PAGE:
In Los Angeles — Appropriately — a Furniture Maker Toeing the Line Between Fantasy and Reality
Leonard Cordell Bessemer was once a software salesman. At various other times, he’s worked as a wedding videographer, a server, a carpenter, a librarian’s aide, and an assistant to the Berlin-based sculptor David Thorpe. “I think I was also one of the first Uber drivers in San Luis Obispo,” he adds.
These days, however, Bessemer is perhaps best known for the furniture he designs and produces from his studio in the Lincoln Heights neighborhood of Los Angeles, under the name Objects for Objects. “I moved to LA to build out my friend Ali Golden’s second retail location in 2015,” he explains. “From that came more build-outs and custom jobs, and I’ve been working ever since. The build-outs allowed me to get a shop space and start developing my own furniture designs.”
Though his interest in furniture dates back to his years as a studio art major in college, Bessemer’s practice is primarily self-taught and guided by a willingness to defy industry standards. His use of electric color and bold silhouettes lend a distinctive animated quality to his work, which most recently has included four exclusive pieces for UO x Clever, a collaboration between Urban Outfitters and Architectural Digest’s digital vertical, Clever.
Cartoons, fittingly, are among the designer’s longest-standing creative influences: A short story he wrote as a child, titled “The Simpsons and Me,” made it into the library of his Central Valley elementary school; at the time of our interview, he was in the process of developing chairs inspired in part by The Flintstones’s Barney Rubble. “A theme in a lot of my work is the struggle between fantasy and reality,” he says. “It’s about bringing aspects of fantasy into our everyday reality — not to change what exists around us, but to hopefully make us appreciate it a little more.”
Let’s start from the beginning: Were you a creative kid?
I had a pretty active imagination, and I was always drawing or making things. I wrote a lot. I was the kid in school who was really good at drawing Bart Simpson or Aladdin. I was also not the most social person, so I gravitated toward things I could do by myself.
But growing up in Merced, California, I didn’t know it was possible to do certain things as a job. I didn’t know you could be a furniture designer. I got out of high school and I thought, “I guess I’ll be an engineer because I’m good at math and science.” But from there, I discovered lots of other options. Suddenly I realized, “Oh, I can kind of do anything.”
In college, you briefly entered the school’s architecture program. What influenced your decision to focus on other pursuits, namely furniture design?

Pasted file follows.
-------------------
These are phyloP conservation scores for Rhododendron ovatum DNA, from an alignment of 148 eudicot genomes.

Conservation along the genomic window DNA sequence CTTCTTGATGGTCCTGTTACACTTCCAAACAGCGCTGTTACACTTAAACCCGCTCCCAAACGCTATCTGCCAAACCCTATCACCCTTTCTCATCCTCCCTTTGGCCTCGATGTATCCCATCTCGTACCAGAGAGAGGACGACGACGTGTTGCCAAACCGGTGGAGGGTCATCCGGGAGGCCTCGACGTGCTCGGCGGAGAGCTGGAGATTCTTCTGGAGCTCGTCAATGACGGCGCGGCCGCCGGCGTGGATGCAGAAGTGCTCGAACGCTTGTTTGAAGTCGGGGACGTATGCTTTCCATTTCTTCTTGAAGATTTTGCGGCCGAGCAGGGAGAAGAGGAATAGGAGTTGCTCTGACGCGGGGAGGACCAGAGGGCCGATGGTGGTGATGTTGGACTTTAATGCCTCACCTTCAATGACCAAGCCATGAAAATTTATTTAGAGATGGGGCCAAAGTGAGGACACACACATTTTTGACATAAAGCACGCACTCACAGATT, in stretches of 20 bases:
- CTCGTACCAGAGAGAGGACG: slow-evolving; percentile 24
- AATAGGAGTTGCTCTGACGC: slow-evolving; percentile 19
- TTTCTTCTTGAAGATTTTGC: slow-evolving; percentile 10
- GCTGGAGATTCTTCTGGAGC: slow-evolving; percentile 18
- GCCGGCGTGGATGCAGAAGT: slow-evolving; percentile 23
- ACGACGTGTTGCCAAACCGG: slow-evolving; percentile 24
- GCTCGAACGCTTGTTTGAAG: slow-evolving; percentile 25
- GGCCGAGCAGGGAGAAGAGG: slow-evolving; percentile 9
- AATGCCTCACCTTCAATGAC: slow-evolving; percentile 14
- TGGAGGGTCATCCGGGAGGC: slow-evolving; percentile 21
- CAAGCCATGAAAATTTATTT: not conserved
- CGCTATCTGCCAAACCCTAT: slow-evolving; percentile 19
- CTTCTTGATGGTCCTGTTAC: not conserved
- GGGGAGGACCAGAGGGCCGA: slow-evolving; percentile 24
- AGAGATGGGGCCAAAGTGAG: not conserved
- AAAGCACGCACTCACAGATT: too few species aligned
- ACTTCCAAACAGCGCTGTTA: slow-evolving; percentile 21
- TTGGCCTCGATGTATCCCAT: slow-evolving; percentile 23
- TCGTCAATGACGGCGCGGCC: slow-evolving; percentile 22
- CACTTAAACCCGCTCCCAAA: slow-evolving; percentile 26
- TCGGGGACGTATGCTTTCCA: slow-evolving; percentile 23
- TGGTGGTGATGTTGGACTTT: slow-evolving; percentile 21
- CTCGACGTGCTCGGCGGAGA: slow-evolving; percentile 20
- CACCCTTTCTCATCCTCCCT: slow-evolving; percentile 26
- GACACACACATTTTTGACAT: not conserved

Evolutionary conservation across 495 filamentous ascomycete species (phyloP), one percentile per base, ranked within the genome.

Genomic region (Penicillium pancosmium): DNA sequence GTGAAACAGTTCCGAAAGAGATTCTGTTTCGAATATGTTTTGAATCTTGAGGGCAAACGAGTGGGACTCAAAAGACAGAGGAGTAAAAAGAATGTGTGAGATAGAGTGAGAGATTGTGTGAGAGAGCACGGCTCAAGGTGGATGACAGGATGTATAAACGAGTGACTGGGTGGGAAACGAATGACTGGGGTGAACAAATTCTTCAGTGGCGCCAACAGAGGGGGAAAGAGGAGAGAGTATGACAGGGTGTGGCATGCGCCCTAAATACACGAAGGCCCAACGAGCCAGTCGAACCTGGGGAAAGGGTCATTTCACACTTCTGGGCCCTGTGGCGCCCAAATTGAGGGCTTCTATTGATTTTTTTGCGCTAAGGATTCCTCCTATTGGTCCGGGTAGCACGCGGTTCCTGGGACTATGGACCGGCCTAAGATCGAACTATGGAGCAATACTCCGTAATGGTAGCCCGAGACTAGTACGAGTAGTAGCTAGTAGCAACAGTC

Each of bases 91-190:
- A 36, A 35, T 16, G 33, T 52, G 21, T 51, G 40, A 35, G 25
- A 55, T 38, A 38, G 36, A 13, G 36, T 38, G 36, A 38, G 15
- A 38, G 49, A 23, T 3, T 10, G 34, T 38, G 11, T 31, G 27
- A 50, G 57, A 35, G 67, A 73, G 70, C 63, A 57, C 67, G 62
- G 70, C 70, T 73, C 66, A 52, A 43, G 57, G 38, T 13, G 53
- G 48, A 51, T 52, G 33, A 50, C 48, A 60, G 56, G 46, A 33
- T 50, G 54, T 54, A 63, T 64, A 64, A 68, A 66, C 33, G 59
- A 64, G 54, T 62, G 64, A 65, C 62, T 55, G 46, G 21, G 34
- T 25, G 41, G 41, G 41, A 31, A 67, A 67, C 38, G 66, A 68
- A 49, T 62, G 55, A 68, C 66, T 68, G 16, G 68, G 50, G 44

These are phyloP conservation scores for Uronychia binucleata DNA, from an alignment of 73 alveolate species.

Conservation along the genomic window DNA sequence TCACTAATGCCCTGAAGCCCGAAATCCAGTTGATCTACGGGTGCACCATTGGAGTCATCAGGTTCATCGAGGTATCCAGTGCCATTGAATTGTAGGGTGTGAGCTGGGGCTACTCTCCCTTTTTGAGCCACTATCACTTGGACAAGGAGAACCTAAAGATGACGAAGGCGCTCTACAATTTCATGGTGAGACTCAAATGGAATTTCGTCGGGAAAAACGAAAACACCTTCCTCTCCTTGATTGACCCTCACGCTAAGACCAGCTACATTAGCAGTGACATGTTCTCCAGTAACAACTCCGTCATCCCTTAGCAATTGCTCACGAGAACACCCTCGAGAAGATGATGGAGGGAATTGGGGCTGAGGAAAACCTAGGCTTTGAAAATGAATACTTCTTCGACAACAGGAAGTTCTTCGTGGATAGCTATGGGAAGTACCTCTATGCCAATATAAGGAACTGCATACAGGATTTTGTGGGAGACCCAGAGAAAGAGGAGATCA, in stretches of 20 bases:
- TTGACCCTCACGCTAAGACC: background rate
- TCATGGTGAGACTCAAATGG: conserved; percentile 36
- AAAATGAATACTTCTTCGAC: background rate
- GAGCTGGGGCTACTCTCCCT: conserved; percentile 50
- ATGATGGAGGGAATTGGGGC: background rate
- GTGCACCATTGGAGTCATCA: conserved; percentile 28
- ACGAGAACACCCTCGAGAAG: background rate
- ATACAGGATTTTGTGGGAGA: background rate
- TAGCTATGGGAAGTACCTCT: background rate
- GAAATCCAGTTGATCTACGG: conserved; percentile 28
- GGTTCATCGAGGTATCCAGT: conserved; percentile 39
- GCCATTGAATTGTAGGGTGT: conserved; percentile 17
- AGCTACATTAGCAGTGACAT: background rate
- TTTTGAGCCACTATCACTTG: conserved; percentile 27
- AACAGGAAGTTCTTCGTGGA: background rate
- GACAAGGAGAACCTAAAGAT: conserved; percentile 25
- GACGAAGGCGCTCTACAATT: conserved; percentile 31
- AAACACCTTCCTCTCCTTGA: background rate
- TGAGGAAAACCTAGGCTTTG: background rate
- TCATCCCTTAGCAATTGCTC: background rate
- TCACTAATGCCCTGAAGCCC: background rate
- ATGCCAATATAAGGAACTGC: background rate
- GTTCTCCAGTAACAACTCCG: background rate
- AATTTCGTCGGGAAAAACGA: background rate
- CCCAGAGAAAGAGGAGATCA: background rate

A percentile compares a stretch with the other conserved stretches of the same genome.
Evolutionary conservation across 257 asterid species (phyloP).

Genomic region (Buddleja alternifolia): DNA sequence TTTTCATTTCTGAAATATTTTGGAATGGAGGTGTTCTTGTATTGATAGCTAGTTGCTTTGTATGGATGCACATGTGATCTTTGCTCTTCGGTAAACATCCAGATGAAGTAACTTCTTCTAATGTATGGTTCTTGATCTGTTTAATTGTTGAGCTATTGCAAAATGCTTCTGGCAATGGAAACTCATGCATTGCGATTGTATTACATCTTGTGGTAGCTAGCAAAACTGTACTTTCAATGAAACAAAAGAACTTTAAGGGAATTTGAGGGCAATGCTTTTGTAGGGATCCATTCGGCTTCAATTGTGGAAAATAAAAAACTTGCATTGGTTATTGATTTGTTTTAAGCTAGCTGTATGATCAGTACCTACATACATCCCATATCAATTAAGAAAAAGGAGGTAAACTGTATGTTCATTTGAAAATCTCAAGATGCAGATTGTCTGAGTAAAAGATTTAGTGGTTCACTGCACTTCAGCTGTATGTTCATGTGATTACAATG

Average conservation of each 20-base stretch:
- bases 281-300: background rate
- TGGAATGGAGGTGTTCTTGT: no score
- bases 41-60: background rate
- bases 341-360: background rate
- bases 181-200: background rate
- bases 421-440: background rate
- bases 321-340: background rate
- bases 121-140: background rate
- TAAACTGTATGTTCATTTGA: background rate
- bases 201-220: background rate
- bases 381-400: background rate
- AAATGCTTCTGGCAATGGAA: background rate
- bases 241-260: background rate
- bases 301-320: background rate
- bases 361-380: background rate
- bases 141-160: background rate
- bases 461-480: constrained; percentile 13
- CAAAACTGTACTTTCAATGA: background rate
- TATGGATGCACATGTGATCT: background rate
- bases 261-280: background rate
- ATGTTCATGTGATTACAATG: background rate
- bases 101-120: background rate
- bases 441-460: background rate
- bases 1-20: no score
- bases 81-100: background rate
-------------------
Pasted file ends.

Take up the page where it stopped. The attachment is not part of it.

It turned out I wasn’t into building buildings or designing structures. I was more into the objects that went into those structures. I figured I could continue on in the architecture program and eventually end up making furniture, but my professors were telling me that there were other ways to pursue furniture design that would take less time. I finally ended with a degree in studio art, focusing mainly on video work and sculpture. At the time, I imagined I’d become an artist or a professor.
What led you back to furniture?
After college, I worked in about every sector possible. But I eventually started doing custom fabrication work, which involved people coming to me with projects ranging from single jewelry cases to entire retail store build-outs. Often they didn’t have shop drawings, or any drawings at all beyond rudimentary sketches. So they’d get a two-for-one deal. Not only would I build whatever they wanted, I’d also end up designing it. Doing custom projects was a great way to learn, and the challenges were exciting, but it was ultimately exhausting.
I started to develop my own products in order to escape the vicious project-based business model. Most of my first designs were things that I personally wanted or thought should exist in the world. I would work on them between projects using scraps and leftovers from the previous project.
Much of what you’re doing in the furniture world, then, you’ve learned along the way. How has the experience of being self-taught influenced your work?
It’s allowed me to do things that others wouldn’t do, and to make pieces that would either be cost-prohibitive or that other fabricators might turn down. My methods might be a little unorthodox, but that allows me to play more, and leads me to different solutions that I might not have come to if I were doing things by the book.